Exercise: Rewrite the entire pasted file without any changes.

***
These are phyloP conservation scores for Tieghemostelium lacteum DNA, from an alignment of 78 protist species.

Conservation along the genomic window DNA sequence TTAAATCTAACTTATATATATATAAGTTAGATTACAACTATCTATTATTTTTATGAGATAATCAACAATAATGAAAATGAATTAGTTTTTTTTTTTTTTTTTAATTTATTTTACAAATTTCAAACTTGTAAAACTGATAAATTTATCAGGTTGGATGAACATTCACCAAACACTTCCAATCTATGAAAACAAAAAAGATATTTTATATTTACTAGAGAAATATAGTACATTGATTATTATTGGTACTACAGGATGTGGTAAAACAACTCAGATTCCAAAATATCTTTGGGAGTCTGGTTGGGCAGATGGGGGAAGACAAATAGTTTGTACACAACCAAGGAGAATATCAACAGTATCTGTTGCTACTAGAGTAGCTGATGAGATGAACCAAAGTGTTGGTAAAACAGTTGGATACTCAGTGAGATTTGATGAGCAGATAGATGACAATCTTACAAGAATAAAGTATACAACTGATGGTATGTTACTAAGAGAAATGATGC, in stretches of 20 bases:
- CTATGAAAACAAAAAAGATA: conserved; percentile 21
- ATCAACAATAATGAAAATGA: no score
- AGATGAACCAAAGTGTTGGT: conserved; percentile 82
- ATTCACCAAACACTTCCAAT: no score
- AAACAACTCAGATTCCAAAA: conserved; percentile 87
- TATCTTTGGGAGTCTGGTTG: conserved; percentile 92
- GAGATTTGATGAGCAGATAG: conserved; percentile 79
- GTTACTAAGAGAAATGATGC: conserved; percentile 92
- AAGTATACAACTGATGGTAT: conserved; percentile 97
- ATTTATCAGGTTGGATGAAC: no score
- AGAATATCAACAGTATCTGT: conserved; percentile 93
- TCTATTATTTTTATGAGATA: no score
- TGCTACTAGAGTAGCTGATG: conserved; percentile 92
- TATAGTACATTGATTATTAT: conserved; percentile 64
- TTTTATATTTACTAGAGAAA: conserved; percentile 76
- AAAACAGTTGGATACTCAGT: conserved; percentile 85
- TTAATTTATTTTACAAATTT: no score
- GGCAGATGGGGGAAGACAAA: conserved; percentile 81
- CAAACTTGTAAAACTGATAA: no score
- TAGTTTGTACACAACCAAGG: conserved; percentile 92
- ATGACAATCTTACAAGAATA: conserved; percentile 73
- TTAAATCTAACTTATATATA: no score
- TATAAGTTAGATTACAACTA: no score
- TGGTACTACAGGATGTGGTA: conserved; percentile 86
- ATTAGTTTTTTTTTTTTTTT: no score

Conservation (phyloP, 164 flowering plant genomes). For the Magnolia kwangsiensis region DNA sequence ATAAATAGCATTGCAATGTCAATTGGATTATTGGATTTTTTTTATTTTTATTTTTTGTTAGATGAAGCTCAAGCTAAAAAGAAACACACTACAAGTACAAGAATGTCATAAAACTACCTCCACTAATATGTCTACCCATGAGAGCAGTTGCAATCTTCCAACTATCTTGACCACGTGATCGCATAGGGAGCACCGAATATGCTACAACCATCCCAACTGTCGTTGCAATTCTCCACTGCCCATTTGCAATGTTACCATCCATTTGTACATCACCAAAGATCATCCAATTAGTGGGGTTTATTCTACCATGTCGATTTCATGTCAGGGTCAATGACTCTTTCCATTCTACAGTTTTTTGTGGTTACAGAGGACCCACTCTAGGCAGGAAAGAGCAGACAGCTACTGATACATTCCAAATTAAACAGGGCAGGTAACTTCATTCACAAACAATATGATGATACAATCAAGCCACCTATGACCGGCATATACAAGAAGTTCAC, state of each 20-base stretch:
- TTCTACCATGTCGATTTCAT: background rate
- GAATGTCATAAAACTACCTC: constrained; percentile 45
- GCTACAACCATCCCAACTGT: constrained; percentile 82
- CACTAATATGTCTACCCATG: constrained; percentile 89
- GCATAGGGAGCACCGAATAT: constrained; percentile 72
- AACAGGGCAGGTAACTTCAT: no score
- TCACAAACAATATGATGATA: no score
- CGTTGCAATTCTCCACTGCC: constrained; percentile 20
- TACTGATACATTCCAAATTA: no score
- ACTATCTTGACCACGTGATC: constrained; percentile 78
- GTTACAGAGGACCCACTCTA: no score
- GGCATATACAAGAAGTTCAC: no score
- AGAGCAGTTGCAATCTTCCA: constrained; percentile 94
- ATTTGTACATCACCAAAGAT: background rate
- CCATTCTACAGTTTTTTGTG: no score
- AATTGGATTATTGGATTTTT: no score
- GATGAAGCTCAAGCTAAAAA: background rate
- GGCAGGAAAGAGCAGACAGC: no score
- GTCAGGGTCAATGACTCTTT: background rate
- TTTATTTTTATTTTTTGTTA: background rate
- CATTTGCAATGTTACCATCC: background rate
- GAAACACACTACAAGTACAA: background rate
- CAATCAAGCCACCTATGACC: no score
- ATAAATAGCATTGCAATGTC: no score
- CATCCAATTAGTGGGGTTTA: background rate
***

These are phyloP conservation scores for Tieghemostelium lacteum DNA, from an alignment of 78 protist species.

Conservation along the genomic window DNA sequence TTAAATCTAACTTATATATATATAAGTTAGATTACAACTATCTATTATTTTTATGAGATAATCAACAATAATGAAAATGAATTAGTTTTTTTTTTTTTTTTTAATTTATTTTACAAATTTCAAACTTGTAAAACTGATAAATTTATCAGGTTGGATGAACATTCACCAAACACTTCCAATCTATGAAAACAAAAAAGATATTTTATATTTACTAGAGAAATATAGTACATTGATTATTATTGGTACTACAGGATGTGGTAAAACAACTCAGATTCCAAAATATCTTTGGGAGTCTGGTTGGGCAGATGGGGGAAGACAAATAGTTTGTACACAACCAAGGAGAATATCAACAGTATCTGTTGCTACTAGAGTAGCTGATGAGATGAACCAAAGTGTTGGTAAAACAGTTGGATACTCAGTGAGATTTGATGAGCAGATAGATGACAATCTTACAAGAATAAAGTATACAACTGATGGTATGTTACTAAGAGAAATGATGC, in stretches of 20 bases:
- CTATGAAAACAAAAAAGATA: conserved; percentile 21
- ATCAACAATAATGAAAATGA: no score
- AGATGAACCAAAGTGTTGGT: conserved; percentile 82
- ATTCACCAAACACTTCCAAT: no score
- AAACAACTCAGATTCCAAAA: conserved; percentile 87
- TATCTTTGGGAGTCTGGTTG: conserved; percentile 92
- GAGATTTGATGAGCAGATAG: conserved; percentile 79
- GTTACTAAGAGAAATGATGC: conserved; percentile 92
- AAGTATACAACTGATGGTAT: conserved; percentile 97
- ATTTATCAGGTTGGATGAAC: no score
- AGAATATCAACAGTATCTGT: conserved; percentile 93
- TCTATTATTTTTATGAGATA: no score
- TGCTACTAGAGTAGCTGATG: conserved; percentile 92
- TATAGTACATTGATTATTAT: conserved; percentile 64
- TTTTATATTTACTAGAGAAA: conserved; percentile 76
- AAAACAGTTGGATACTCAGT: conserved; percentile 85
- TTAATTTATTTTACAAATTT: no score
- GGCAGATGGGGGAAGACAAA: conserved; percentile 81
- CAAACTTGTAAAACTGATAA: no score
- TAGTTTGTACACAACCAAGG: conserved; percentile 92
- ATGACAATCTTACAAGAATA: conserved; percentile 73
- TTAAATCTAACTTATATATA: no score
- TATAAGTTAGATTACAACTA: no score
- TGGTACTACAGGATGTGGTA: conserved; percentile 86
- ATTAGTTTTTTTTTTTTTTT: no score

Conservation (phyloP, 164 flowering plant genomes). For the Magnolia kwangsiensis region DNA sequence ATAAATAGCATTGCAATGTCAATTGGATTATTGGATTTTTTTTATTTTTATTTTTTGTTAGATGAAGCTCAAGCTAAAAAGAAACACACTACAAGTACAAGAATGTCATAAAACTACCTCCACTAATATGTCTACCCATGAGAGCAGTTGCAATCTTCCAACTATCTTGACCACGTGATCGCATAGGGAGCACCGAATATGCTACAACCATCCCAACTGTCGTTGCAATTCTCCACTGCCCATTTGCAATGTTACCATCCATTTGTACATCACCAAAGATCATCCAATTAGTGGGGTTTATTCTACCATGTCGATTTCATGTCAGGGTCAATGACTCTTTCCATTCTACAGTTTTTTGTGGTTACAGAGGACCCACTCTAGGCAGGAAAGAGCAGACAGCTACTGATACATTCCAAATTAAACAGGGCAGGTAACTTCATTCACAAACAATATGATGATACAATCAAGCCACCTATGACCGGCATATACAAGAAGTTCAC, state of each 20-base stretch:
- TTCTACCATGTCGATTTCAT: background rate
- GAATGTCATAAAACTACCTC: constrained; percentile 45
- GCTACAACCATCCCAACTGT: constrained; percentile 82
- CACTAATATGTCTACCCATG: constrained; percentile 89
- GCATAGGGAGCACCGAATAT: constrained; percentile 72
- AACAGGGCAGGTAACTTCAT: no score
- TCACAAACAATATGATGATA: no score
- CGTTGCAATTCTCCACTGCC: constrained; percentile 20
- TACTGATACATTCCAAATTA: no score
- ACTATCTTGACCACGTGATC: constrained; percentile 78
- GTTACAGAGGACCCACTCTA: no score
- GGCATATACAAGAAGTTCAC: no score
- AGAGCAGTTGCAATCTTCCA: constrained; percentile 94
- ATTTGTACATCACCAAAGAT: background rate
- CCATTCTACAGTTTTTTGTG: no score
- AATTGGATTATTGGATTTTT: no score
- GATGAAGCTCAAGCTAAAAA: background rate
- GGCAGGAAAGAGCAGACAGC: no score
- GTCAGGGTCAATGACTCTTT: background rate
- TTTATTTTTATTTTTTGTTA: background rate
- CATTTGCAATGTTACCATCC: background rate
- GAAACACACTACAAGTACAA: background rate
- CAATCAAGCCACCTATGACC: no score
- ATAAATAGCATTGCAATGTC: no score
- CATCCAATTAGTGGGGTTTA: background rate